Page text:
A high-profile fund manager was found guilty of insider trading yesterday and sentenced to two years in prison in a case that underlines Japan's struggles to regulate takeovers and startups.
Presiding Judge Kunihiko Koma also hit Yoshiaki Murakami, former head of MAC Asset Management, with record fines and penalties totaling ¥1.4 billion (US$11.5 million).
Koma said Murakami's crime was an abuse of his profession as fund manager, deserving a prison term that is relatively rare here for white-collar crimes.
In a ruling read out for about two hours, Koma said Murakami made dubious money by influencing a startup founder to buy shares in radio broadcaster Nippon Broadcasting, scheming to make money over a takeover attempt that was certain to follow.
Murakami, 47, who had pleaded innocent, appealed the verdict within an hour of the session's closing, the Tokyo District Court said.
The trial marked a downfall for a bureaucrat-turned-entrepreneur who had at one point been viewed as a new breed of aggressive investor that is openly defiant toward more old-fashioned business practices.
Japan is still grappling with policing takeovers, and companies have recently started to come up with takeover defense measures. Rules for takeovers and stock trading aren't as clearly defined in a corporate culture that was dominated by networking among established companies. Japan has long tended to frown upon get-rich-quick schemes, fostering docile conformist salarymen.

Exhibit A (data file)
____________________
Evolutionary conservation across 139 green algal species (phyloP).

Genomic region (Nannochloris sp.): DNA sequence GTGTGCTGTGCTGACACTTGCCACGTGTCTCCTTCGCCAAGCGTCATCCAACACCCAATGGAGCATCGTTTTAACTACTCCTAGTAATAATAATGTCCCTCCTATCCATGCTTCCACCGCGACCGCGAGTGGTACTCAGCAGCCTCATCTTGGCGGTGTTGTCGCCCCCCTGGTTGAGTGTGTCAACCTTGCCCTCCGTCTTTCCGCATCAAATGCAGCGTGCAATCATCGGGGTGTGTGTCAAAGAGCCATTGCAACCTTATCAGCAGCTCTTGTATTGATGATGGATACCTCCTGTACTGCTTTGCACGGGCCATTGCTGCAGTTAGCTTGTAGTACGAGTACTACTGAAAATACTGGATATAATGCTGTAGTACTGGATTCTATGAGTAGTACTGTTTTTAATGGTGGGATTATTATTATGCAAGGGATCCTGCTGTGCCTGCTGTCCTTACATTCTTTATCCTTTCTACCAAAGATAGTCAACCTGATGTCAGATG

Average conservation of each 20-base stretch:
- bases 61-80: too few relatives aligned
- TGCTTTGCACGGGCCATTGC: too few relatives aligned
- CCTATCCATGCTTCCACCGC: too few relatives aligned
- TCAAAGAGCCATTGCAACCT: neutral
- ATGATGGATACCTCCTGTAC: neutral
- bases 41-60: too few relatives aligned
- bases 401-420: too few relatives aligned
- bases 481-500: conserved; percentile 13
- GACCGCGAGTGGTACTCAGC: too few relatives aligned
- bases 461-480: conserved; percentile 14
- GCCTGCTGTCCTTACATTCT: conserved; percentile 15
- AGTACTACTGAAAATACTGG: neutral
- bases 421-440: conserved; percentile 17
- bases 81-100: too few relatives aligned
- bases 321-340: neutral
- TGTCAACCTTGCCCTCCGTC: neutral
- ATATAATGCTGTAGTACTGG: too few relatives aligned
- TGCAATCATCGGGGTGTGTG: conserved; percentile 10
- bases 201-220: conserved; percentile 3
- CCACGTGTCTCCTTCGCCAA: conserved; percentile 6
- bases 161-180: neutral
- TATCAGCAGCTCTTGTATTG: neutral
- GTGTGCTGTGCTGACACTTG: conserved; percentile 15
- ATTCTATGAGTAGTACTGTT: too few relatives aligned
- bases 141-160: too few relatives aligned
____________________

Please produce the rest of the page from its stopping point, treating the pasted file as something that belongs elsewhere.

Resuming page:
Prosecutors had demanded three years in prison and a fine of more than ¥1 billion, alleging Murakami violated securities laws in buying up a large stake in Nippon Broadcasting Systems Inc after he knew startup Livedoor Co was planning to take over the radio broadcaster.
Murakami has acknowledged talking with Livedoor founder and chief executive Takafumi Horie, who was found guilty of securities laws violations in a separate trial. But Murakami denied he bought Nippon Broadcasting shares with knowledge of Livedoor's intentions, and has argued he never thought Livedoor was serious about a takeover.
Horie, who was also a media idol before his arrest last year, was convicted in March of securities laws violations in falsifying earnings and sentenced to two-and-a-half years in prison -- in what some saw as unusually harsh punishment here for a white-collar crime. He has asserted his innocence and is appealing the verdict.
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